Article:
IMNSHO, sendmail is the #1 example of a program that is very far from being software masterpiece. BIND is another high candidate. Qmail might be a software masterpiece in reliability (I don't know), but not usability - its configuration and weird magical e-mail addresses (or were those from ezmlm?) are a hairy ball.

sendmail is an anti-masterpiece in that it inspired me to write my own mail server because that would be easier (it proved to be *much* easier, in fact) than getting sendmail to work correctly for a very typical network. So, it inspired, but not in the way a masterpiece should.


Software Masterpiece: A program in the developer's mind before the first line of code is written (It goes down hill from there). ''Just wanted to say that the above definition of a Software Masterpiece is a masterpiece in itself. You really nailed it, in a very deep way. Sorry for the interruption, back to your regular programming.'' ---- Someone placed RubyLanguage on the list. I'd disagree on the grounds that it's too young and perhaps unproven to merit being considered a masterpiece. Perhaps when they're on version 10? Ruby was created on February 24, 1993, according to WikiPedia, making it over 10 years old now. Is that too young? Compared to something like Emacs, yes. Any language that breaks itself between updates and flip-flops between syntactic systems from minor version to minor version is absolutely not a candidate for inclusion in a list of software masterpieces. Inclusion of Ruby is laughable. I don't see Perl up there and its got a far more glorious and storied history than Ruby. I don't know that Python belongs, either, though perhaps its successful and consistent use of limited syntax is worthy of honorable mention (and perhaps some CPython implementation bits are themselves masterpieces, but this does not extend to the entire project).
Some possibilities in various genre:

The deepest meaning of this page is that there is little agreement on which software are masterpieces, perhaps because as a field software engineers/programmers pay little respect to learning from the past. LiterateProgramming would encourage us to read good programs like books. But which good programs are these? As a profession we need clarify what our 'scriptures' are. -- RobinChauhan?

I would say PostScript probably fits the bill. I haven't really read the source code of any implementations, but it works so well that you generally don't see that it's there. I'd say that's a good indication of mastery.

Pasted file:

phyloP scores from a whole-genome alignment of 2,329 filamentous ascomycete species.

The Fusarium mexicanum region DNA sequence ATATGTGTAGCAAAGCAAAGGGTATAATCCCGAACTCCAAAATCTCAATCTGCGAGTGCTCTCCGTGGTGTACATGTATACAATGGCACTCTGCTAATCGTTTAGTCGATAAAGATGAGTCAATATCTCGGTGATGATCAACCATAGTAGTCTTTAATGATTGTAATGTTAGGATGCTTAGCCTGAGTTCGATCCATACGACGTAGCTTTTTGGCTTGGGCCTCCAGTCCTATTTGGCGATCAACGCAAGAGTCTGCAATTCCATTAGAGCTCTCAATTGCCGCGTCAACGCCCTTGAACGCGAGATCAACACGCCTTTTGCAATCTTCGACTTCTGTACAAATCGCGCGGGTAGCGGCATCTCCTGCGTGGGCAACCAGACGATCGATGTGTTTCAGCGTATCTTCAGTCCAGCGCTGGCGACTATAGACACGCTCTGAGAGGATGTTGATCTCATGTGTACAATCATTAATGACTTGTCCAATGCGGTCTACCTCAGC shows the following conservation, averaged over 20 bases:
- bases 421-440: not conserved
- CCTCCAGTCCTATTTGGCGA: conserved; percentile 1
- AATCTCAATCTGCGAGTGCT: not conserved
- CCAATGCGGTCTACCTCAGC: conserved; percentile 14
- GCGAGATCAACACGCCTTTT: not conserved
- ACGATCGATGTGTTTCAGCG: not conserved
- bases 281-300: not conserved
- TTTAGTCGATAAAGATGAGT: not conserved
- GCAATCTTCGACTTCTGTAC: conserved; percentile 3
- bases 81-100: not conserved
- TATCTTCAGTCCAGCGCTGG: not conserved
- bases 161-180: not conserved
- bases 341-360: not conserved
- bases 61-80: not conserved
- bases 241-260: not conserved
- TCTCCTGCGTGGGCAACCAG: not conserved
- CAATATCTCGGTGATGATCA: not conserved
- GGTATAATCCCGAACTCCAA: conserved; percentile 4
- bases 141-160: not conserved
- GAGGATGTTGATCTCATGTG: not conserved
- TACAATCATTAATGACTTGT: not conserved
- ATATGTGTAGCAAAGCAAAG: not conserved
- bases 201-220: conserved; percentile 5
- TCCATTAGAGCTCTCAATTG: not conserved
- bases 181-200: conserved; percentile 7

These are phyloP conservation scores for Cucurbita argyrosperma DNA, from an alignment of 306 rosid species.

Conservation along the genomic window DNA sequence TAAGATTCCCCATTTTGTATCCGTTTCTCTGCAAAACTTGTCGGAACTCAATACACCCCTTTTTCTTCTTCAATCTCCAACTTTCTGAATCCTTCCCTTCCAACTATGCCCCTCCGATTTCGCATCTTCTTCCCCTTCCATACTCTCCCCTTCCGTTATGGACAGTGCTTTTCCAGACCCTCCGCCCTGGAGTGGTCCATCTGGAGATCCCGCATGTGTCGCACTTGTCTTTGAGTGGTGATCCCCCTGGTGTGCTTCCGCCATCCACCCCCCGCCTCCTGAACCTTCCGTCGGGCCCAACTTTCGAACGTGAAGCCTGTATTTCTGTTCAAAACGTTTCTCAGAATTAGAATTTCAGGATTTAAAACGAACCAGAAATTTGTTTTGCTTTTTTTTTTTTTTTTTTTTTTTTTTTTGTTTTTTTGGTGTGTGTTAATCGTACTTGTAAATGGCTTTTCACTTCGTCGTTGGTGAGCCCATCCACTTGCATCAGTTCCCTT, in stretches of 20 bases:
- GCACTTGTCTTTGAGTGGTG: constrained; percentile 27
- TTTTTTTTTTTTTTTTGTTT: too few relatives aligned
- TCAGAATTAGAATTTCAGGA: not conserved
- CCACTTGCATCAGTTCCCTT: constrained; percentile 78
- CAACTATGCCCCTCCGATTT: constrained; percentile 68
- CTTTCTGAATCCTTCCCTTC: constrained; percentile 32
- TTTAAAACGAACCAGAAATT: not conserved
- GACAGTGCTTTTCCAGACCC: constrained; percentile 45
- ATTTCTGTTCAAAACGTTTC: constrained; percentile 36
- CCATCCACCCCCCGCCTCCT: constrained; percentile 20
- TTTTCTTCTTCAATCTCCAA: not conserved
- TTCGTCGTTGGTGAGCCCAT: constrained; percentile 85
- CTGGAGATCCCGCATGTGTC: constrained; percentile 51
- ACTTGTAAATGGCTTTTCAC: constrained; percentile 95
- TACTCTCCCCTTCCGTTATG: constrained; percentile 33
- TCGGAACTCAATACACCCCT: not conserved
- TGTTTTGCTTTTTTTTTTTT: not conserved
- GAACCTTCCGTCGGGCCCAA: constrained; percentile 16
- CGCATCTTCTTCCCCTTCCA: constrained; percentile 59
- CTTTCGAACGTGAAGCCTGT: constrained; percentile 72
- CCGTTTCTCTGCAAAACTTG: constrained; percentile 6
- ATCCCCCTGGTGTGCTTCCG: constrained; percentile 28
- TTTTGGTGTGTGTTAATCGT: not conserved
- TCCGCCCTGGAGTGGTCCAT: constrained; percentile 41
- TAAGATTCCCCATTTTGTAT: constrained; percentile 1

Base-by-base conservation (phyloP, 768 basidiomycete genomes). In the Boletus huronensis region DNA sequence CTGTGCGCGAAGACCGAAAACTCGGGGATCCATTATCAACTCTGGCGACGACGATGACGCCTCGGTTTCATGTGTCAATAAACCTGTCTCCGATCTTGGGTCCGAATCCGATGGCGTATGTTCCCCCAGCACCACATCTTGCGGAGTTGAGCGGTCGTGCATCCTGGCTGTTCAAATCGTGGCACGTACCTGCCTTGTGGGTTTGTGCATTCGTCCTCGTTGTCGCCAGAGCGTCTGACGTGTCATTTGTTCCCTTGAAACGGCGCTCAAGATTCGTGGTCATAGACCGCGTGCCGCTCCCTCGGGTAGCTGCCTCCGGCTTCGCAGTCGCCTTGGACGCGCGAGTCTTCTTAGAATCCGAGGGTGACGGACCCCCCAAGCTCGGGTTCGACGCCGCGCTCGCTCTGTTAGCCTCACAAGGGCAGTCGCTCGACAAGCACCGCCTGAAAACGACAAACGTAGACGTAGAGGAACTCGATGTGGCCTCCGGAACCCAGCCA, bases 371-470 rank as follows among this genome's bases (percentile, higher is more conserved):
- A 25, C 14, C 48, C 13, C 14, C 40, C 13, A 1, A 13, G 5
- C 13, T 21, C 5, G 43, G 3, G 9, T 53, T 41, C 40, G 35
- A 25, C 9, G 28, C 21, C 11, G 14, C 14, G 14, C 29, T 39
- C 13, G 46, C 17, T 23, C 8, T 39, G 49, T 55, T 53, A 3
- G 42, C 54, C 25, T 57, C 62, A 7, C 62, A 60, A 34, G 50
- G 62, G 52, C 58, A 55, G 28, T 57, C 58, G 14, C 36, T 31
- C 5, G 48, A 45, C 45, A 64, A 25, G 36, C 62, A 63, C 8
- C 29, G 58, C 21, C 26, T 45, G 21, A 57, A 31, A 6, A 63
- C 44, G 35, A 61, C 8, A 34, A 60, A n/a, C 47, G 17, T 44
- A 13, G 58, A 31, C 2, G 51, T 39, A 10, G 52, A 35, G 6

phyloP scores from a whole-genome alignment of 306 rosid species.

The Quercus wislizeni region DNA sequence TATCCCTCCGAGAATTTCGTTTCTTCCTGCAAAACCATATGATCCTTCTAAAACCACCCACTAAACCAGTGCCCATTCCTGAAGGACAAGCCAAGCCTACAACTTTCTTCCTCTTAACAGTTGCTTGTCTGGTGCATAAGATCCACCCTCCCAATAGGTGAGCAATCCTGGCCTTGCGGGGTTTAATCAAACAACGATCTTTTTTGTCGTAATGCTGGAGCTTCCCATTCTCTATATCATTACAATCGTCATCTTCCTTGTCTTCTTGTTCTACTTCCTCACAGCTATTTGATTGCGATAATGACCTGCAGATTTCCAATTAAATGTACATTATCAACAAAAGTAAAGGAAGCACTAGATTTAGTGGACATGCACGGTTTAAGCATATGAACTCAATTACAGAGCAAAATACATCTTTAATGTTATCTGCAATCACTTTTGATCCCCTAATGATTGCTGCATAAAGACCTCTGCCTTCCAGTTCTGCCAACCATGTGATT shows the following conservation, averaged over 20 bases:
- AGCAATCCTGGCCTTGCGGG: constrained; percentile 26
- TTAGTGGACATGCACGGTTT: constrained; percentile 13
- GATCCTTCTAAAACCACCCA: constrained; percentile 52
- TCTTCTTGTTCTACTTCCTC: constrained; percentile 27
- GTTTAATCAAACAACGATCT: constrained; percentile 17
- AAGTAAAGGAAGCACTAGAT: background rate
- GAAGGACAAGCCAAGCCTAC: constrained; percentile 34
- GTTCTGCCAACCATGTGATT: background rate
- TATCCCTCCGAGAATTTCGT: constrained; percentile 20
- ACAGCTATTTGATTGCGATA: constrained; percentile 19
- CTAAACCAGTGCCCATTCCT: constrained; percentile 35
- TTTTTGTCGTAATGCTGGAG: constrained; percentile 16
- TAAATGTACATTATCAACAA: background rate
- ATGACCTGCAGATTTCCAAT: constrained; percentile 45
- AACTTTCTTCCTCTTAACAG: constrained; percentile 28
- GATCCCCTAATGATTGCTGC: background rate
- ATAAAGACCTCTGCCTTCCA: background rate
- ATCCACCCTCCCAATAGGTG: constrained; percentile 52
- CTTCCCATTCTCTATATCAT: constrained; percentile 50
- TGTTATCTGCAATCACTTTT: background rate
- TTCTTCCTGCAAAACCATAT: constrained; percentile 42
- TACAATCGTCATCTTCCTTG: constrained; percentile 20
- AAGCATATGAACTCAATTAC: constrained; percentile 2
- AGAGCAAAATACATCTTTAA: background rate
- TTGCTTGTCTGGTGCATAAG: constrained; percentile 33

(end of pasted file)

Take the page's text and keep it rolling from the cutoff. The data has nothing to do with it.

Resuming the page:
ColorForth is a masterpiece. It embodies ChuckMoore's decades of experience in refining the ForthValues of minimalist design. Reading it is like seeing an Aikido master effortlessly deflect half a dozen attackers; what Chuck achieves seems impossible in the tiny amount of code involved.
I believe LuaLanguage qualifies because it is a very compact implementation of a simple and elegant language, written in a very portable style of C. Not only is it production quality, shipping in many products, but it is an exemplar learning tool. It has a one pass parse that directly emits the IL, a unique implementation of closures using a technique called upvalues, and several other innovative features. The authors are also very open about explaining and documenting their work. It's a real contribution to the art.

GNU ScreenMultiplexor is definitely a masterpiece in usefulness. It is simple, easy to learn and allows lots of activities otherwise impossible over an SSH link (or in a console that gets interrupted when quitting and restarting X11). I haven't had a look at the source though.
I'd vote in DirMagic? (the DOS utility that is still better/faster than windows explorer) and several of the TSR's I used to use. What about the original Norton DOS defrag? or PartitionMagic? Those were so useful and powerful they were revolutions.
GREATEST SOFTWARE EVER:


SQLite. Most widely deployed sql database engine in the world. As powerful as other database engines ten times the size. Clean, nicely-commented sourcecode.

Colorforth: I want to believe. But I couldn't find any help or documentation. When I tried it, it just gave me a place to type. Clueless, I tried typing random characters...and it crashed. Tried again, same. How do I grok the colorforth? First, become familiar with ForthLanguage (e.g., via GForth) so you have some understanding of Forth to start off with. ColorForth assumes you grok Forth first. Then, basically, read the source. As indicated above, ColorForth is a very, very minimalist system. It is essentially an interactive assembly language for a hypothetical dual-stack virtual machine that maps very closely to real hardware; unlike GForth, ColorForth imposes no protections for you (otherwise, it's not minimal!), so yes, you can crash the system trivially if you don't know what you're doing with it. --SamuelFalvo?

XMMS - less bugs than anything I know, spectacularly clean code, useful comments, lightweight, and handy.
If you've got VMS there, you should consider Plan 9 as well. Very elegant design and a clean way to solve many problems. 9P is a fabulous idea which spawned FUSE. The C source code is also well written and available for reading. http://plan9.bell-labs.com/plan9/about.html
I elect SmlLanguage, as per The Definition of Standard ML. Or would this be more of a SpecificationMasterpiece?


I (NatPryce) suggest the GitVersionControl. The command-line tools are clunky but the model underlying them is a beautiful example of elegant simplicity.